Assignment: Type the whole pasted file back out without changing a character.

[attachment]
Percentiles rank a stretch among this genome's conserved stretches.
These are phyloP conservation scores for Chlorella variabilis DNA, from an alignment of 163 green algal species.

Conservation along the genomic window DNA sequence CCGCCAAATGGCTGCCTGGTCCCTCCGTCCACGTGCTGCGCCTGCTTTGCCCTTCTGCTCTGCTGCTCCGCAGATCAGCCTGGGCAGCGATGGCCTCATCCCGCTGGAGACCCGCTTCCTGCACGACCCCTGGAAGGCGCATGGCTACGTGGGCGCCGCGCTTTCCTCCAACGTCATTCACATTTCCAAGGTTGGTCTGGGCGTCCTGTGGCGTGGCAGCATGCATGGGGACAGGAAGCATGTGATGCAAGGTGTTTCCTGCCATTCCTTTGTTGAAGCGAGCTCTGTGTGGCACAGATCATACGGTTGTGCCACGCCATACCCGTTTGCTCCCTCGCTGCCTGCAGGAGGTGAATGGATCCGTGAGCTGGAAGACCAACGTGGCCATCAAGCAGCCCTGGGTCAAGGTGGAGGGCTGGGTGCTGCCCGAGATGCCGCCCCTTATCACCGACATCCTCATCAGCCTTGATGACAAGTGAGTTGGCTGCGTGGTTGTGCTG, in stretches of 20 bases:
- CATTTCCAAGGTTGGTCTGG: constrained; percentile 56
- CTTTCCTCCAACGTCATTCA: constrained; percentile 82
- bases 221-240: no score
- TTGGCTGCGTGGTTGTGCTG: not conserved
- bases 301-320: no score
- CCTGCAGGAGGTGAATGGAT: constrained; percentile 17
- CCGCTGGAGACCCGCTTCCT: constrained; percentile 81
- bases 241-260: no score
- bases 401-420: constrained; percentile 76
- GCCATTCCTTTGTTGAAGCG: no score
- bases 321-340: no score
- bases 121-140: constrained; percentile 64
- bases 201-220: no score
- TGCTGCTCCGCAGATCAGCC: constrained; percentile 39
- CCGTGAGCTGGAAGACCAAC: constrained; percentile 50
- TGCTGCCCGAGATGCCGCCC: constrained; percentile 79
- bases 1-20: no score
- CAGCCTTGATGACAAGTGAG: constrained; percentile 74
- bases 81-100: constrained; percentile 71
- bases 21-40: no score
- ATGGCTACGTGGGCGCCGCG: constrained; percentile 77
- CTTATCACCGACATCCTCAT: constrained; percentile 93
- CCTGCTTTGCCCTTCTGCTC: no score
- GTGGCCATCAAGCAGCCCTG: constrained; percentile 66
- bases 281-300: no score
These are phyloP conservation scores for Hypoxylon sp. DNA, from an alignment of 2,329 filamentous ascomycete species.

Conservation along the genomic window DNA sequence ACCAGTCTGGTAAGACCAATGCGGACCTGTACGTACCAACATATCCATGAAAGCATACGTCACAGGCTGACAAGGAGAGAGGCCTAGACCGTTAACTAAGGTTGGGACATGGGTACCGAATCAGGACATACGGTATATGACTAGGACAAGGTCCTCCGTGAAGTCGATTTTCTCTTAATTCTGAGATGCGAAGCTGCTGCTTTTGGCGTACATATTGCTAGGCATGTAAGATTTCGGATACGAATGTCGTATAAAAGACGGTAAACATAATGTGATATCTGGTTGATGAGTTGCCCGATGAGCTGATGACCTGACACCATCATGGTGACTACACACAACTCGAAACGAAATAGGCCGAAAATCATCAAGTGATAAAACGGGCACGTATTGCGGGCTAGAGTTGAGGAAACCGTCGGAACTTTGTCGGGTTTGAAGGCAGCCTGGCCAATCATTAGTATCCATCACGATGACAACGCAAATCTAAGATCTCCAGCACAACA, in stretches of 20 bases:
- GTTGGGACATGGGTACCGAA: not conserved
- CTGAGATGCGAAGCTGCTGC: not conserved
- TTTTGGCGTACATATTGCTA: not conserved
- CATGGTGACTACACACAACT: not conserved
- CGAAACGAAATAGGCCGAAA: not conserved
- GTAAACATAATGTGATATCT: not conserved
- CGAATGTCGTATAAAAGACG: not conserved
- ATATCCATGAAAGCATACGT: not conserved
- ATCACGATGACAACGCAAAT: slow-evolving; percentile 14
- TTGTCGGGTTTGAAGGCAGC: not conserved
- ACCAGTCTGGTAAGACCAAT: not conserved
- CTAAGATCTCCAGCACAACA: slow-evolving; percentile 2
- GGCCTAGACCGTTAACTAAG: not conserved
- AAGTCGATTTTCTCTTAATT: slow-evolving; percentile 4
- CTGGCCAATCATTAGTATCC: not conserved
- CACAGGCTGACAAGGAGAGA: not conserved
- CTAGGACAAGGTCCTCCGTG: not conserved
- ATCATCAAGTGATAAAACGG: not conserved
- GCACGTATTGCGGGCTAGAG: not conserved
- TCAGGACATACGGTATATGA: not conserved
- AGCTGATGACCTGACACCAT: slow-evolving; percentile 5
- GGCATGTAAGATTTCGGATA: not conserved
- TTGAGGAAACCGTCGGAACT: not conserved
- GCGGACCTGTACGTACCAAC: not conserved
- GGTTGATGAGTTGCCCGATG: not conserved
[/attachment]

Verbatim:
Percentiles rank a stretch among this genome's conserved stretches.
These are phyloP conservation scores for Chlorella variabilis DNA, from an alignment of 163 green algal species.

Conservation along the genomic window DNA sequence CCGCCAAATGGCTGCCTGGTCCCTCCGTCCACGTGCTGCGCCTGCTTTGCCCTTCTGCTCTGCTGCTCCGCAGATCAGCCTGGGCAGCGATGGCCTCATCCCGCTGGAGACCCGCTTCCTGCACGACCCCTGGAAGGCGCATGGCTACGTGGGCGCCGCGCTTTCCTCCAACGTCATTCACATTTCCAAGGTTGGTCTGGGCGTCCTGTGGCGTGGCAGCATGCATGGGGACAGGAAGCATGTGATGCAAGGTGTTTCCTGCCATTCCTTTGTTGAAGCGAGCTCTGTGTGGCACAGATCATACGGTTGTGCCACGCCATACCCGTTTGCTCCCTCGCTGCCTGCAGGAGGTGAATGGATCCGTGAGCTGGAAGACCAACGTGGCCATCAAGCAGCCCTGGGTCAAGGTGGAGGGCTGGGTGCTGCCCGAGATGCCGCCCCTTATCACCGACATCCTCATCAGCCTTGATGACAAGTGAGTTGGCTGCGTGGTTGTGCTG, in stretches of 20 bases:
- CATTTCCAAGGTTGGTCTGG: constrained; percentile 56
- CTTTCCTCCAACGTCATTCA: constrained; percentile 82
- bases 221-240: no score
- TTGGCTGCGTGGTTGTGCTG: not conserved
- bases 301-320: no score
- CCTGCAGGAGGTGAATGGAT: constrained; percentile 17
- CCGCTGGAGACCCGCTTCCT: constrained; percentile 81
- bases 241-260: no score
- bases 401-420: constrained; percentile 76
- GCCATTCCTTTGTTGAAGCG: no score
- bases 321-340: no score
- bases 121-140: constrained; percentile 64
- bases 201-220: no score
- TGCTGCTCCGCAGATCAGCC: constrained; percentile 39
- CCGTGAGCTGGAAGACCAAC: constrained; percentile 50
- TGCTGCCCGAGATGCCGCCC: constrained; percentile 79
- bases 1-20: no score
- CAGCCTTGATGACAAGTGAG: constrained; percentile 74
- bases 81-100: constrained; percentile 71
- bases 21-40: no score
- ATGGCTACGTGGGCGCCGCG: constrained; percentile 77
- CTTATCACCGACATCCTCAT: constrained; percentile 93
- CCTGCTTTGCCCTTCTGCTC: no score
- GTGGCCATCAAGCAGCCCTG: constrained; percentile 66
- bases 281-300: no score
These are phyloP conservation scores for Hypoxylon sp. DNA, from an alignment of 2,329 filamentous ascomycete species.

Conservation along the genomic window DNA sequence ACCAGTCTGGTAAGACCAATGCGGACCTGTACGTACCAACATATCCATGAAAGCATACGTCACAGGCTGACAAGGAGAGAGGCCTAGACCGTTAACTAAGGTTGGGACATGGGTACCGAATCAGGACATACGGTATATGACTAGGACAAGGTCCTCCGTGAAGTCGATTTTCTCTTAATTCTGAGATGCGAAGCTGCTGCTTTTGGCGTACATATTGCTAGGCATGTAAGATTTCGGATACGAATGTCGTATAAAAGACGGTAAACATAATGTGATATCTGGTTGATGAGTTGCCCGATGAGCTGATGACCTGACACCATCATGGTGACTACACACAACTCGAAACGAAATAGGCCGAAAATCATCAAGTGATAAAACGGGCACGTATTGCGGGCTAGAGTTGAGGAAACCGTCGGAACTTTGTCGGGTTTGAAGGCAGCCTGGCCAATCATTAGTATCCATCACGATGACAACGCAAATCTAAGATCTCCAGCACAACA, in stretches of 20 bases:
- GTTGGGACATGGGTACCGAA: not conserved
- CTGAGATGCGAAGCTGCTGC: not conserved
- TTTTGGCGTACATATTGCTA: not conserved
- CATGGTGACTACACACAACT: not conserved
- CGAAACGAAATAGGCCGAAA: not conserved
- GTAAACATAATGTGATATCT: not conserved
- CGAATGTCGTATAAAAGACG: not conserved
- ATATCCATGAAAGCATACGT: not conserved
- ATCACGATGACAACGCAAAT: slow-evolving; percentile 14
- TTGTCGGGTTTGAAGGCAGC: not conserved
- ACCAGTCTGGTAAGACCAAT: not conserved
- CTAAGATCTCCAGCACAACA: slow-evolving; percentile 2
- GGCCTAGACCGTTAACTAAG: not conserved
- AAGTCGATTTTCTCTTAATT: slow-evolving; percentile 4
- CTGGCCAATCATTAGTATCC: not conserved
- CACAGGCTGACAAGGAGAGA: not conserved
- CTAGGACAAGGTCCTCCGTG: not conserved
- ATCATCAAGTGATAAAACGG: not conserved
- GCACGTATTGCGGGCTAGAG: not conserved
- TCAGGACATACGGTATATGA: not conserved
- AGCTGATGACCTGACACCAT: slow-evolving; percentile 5
- GGCATGTAAGATTTCGGATA: not conserved
- TTGAGGAAACCGTCGGAACT: not conserved
- GCGGACCTGTACGTACCAAC: not conserved
- GGTTGATGAGTTGCCCGATG: not conserved